Steve would like to have access to his email from another device. Leo says he'll want to make sure his email client is set to IMAP, if his provider supports it. Then he can leave the email on the server when he reads it from his device. He should also make sure his port settings are properly configured. Leo also recommends setting up his own Gmail account, and then have it go get his email from Cox. Then he can have it on the Gmail server, which is accessible everywhere. It's also better for spam.
Julie has a Samsung Galaxy S3. Leo says the S3 was a great phone, but it won't get past Android 4, so she's missing out on some important security protections. Now she can't get her email on her phone. Leo says that since Julie had been using Hotmail, it has been replaced by Outlook Mail, and the settings Julie uses have probably been discontinued.
Karlo has a cookie business, and when people order cookies and pay by Paypal, he has to use Outlook to get notifications. Leo says that Go Daddy's interface will support other email interfaces, regardless of what they may say. Outlook itself is a modern system and would work, but it's not the only game in town. He can also use Gmail. There's also Thunderbird, Windows Live Mail, and the Apple Mail app on Mac.
Brian is tired of using Windows Outlook on the Mac. It's just plain boring and he can't do much with it when it comes to task management. Apple Mail is really not much better. What are his alternatives?
Howard got a used computer from work and he's getting a popup when he checks into his email asking for his user name and password on Gmail. If he replies, it doesn't take it and he gets a note from Google someone has his password.
Leo says that two factor authentication could solve this, but he should clear out all his settings. There may be an Exchange server still attached for the email settings in Outlook. Leo also says to check his date and time. It's possible that the time and date is not accurate since it's an older computer and that's causing an issue.
Larry has an android phone and sometimes he gets an email message that comes out vertically, rather than horizontally. Leo says that sounds like a bad html format. Leo suggests trying another Gmail app called Inbox. Leo likes it better anyway. If it's not happening there, then it's fixed. If it is, then look in your accessibility settings. It could also be so many indents from replying that it's causing bad formatting.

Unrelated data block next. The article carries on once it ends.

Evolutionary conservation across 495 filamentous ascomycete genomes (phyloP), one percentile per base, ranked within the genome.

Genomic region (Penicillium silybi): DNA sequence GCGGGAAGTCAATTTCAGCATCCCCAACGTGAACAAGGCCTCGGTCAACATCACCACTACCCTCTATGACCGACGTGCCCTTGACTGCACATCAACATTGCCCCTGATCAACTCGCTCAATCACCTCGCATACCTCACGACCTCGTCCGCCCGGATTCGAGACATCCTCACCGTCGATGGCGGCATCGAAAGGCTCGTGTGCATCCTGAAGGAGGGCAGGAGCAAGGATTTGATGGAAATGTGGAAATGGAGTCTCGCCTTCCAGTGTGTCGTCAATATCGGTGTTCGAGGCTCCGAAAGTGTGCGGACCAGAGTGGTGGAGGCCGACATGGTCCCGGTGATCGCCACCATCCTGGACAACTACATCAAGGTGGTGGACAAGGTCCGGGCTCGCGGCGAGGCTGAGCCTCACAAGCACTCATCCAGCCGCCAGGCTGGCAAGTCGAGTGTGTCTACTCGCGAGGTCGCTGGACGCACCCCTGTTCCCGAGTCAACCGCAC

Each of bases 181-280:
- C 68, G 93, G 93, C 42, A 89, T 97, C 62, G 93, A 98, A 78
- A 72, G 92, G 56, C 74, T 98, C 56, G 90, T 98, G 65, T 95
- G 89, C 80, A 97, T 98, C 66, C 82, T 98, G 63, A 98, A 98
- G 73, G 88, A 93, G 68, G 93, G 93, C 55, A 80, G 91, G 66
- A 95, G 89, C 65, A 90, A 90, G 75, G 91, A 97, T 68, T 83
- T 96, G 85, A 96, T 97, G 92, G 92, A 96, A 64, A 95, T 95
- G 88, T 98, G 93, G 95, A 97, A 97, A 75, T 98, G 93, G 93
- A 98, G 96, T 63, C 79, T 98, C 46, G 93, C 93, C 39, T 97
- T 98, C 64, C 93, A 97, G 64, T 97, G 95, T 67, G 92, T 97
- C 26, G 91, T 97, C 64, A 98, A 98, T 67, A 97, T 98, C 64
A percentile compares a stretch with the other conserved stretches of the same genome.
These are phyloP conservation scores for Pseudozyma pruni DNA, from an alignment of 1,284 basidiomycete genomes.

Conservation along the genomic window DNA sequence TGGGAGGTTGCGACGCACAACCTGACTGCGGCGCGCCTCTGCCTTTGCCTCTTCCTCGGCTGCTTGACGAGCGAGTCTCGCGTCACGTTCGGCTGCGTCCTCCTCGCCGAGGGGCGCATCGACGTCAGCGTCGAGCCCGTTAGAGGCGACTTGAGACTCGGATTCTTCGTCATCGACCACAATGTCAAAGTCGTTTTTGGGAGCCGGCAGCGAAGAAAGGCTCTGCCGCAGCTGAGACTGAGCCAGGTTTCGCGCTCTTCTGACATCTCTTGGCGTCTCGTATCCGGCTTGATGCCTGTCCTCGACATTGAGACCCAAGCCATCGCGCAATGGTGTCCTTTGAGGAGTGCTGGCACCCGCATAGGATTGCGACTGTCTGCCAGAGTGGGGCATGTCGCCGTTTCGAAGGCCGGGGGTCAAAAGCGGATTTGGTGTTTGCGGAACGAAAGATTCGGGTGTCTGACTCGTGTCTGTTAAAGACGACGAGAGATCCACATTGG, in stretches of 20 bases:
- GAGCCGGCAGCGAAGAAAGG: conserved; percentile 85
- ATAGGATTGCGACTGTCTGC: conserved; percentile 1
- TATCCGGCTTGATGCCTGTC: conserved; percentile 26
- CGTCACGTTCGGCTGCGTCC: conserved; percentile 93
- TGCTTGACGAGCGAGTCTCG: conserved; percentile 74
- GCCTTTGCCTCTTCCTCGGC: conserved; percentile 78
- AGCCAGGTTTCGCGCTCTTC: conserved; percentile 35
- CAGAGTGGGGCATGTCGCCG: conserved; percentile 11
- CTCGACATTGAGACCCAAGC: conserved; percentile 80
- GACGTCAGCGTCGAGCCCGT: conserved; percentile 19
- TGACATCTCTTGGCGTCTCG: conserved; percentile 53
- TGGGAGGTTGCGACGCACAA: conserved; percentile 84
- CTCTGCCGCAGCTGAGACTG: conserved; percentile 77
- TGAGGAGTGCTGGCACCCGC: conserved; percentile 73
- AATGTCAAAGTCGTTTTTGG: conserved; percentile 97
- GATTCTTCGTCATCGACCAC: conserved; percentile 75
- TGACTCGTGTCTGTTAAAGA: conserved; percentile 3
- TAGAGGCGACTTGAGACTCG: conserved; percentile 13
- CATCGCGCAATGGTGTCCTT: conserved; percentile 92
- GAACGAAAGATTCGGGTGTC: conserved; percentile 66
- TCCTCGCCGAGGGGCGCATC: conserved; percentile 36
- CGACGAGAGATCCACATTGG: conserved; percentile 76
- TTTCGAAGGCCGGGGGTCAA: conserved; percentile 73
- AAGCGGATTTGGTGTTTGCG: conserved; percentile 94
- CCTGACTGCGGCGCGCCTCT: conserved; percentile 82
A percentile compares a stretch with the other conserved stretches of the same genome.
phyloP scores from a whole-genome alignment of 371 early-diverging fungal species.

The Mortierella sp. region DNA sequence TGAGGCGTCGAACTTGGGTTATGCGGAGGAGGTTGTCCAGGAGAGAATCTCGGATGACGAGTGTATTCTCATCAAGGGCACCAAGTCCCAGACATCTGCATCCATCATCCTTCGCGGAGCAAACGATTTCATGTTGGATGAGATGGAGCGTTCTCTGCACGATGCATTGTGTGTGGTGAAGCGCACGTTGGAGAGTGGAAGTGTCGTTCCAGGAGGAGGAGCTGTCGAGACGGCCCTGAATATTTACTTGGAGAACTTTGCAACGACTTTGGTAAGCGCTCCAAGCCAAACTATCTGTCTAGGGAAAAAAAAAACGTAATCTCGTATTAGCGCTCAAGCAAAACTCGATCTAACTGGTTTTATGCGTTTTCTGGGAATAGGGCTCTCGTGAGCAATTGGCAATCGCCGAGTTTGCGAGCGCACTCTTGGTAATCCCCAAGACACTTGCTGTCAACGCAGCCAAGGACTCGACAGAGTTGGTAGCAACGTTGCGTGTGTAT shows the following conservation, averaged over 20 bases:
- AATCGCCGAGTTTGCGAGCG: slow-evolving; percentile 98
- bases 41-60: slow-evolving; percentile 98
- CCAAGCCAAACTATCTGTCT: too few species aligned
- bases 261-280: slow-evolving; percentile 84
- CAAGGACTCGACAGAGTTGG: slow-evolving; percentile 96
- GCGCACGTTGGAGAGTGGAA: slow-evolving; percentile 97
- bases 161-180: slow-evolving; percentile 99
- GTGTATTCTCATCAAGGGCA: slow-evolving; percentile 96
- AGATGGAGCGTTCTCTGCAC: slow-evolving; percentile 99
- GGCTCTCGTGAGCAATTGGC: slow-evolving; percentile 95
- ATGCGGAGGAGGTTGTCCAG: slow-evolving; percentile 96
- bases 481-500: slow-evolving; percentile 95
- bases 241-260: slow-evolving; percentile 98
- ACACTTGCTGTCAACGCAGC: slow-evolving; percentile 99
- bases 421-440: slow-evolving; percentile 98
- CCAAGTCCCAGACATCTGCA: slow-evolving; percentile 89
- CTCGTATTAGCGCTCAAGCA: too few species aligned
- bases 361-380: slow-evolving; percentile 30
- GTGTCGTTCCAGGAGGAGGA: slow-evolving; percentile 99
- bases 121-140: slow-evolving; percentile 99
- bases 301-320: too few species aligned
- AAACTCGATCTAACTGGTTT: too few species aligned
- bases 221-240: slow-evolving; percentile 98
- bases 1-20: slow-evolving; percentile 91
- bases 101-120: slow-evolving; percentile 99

Chris doesn't like the Mac Mail app, and PGP tends to screw things up. Leo has been making PGP keys since 2005, but when he made them, he didn't keep track of the revocation password or get a revocation certificate so he can't revoke old keys. It's always best to use the most recent key. The way to verify that encrypted email with Leo works is by going to his website at leolaporte.com and checking the PGP link, which is his most current key. PGP doesn't work with the updated macOS Sierra Mail app, though.
Vernon was told by his insurance company that they would be sending him documents via email, and the first two times, he didn't receive it. The third time they sent it, it arrived. They told him the document was encrypted, but he could put anything in the password field to open it. He's now concerned that his personal information could be out in the wild.
Ann got an email notification from Yahoo in her inbox. She had a hunch it was bogus but didn't do anything with it. Can she still get hacked if she opens it but doesn't click on any links? Leo says that a bad guy has to get her to run a program. Leo says that opening the email is relatively harmless, so long as she doesn't click on any links.
Mike wants to know how to tell a real email from a phishing email. Leo says to hover over any link that would send him to a website, and see if the link is legitimate. He should never click on it. If it says to install something, or even asks for a credit card, don't do it. That's usually the first sign of an intent to do something nefarious.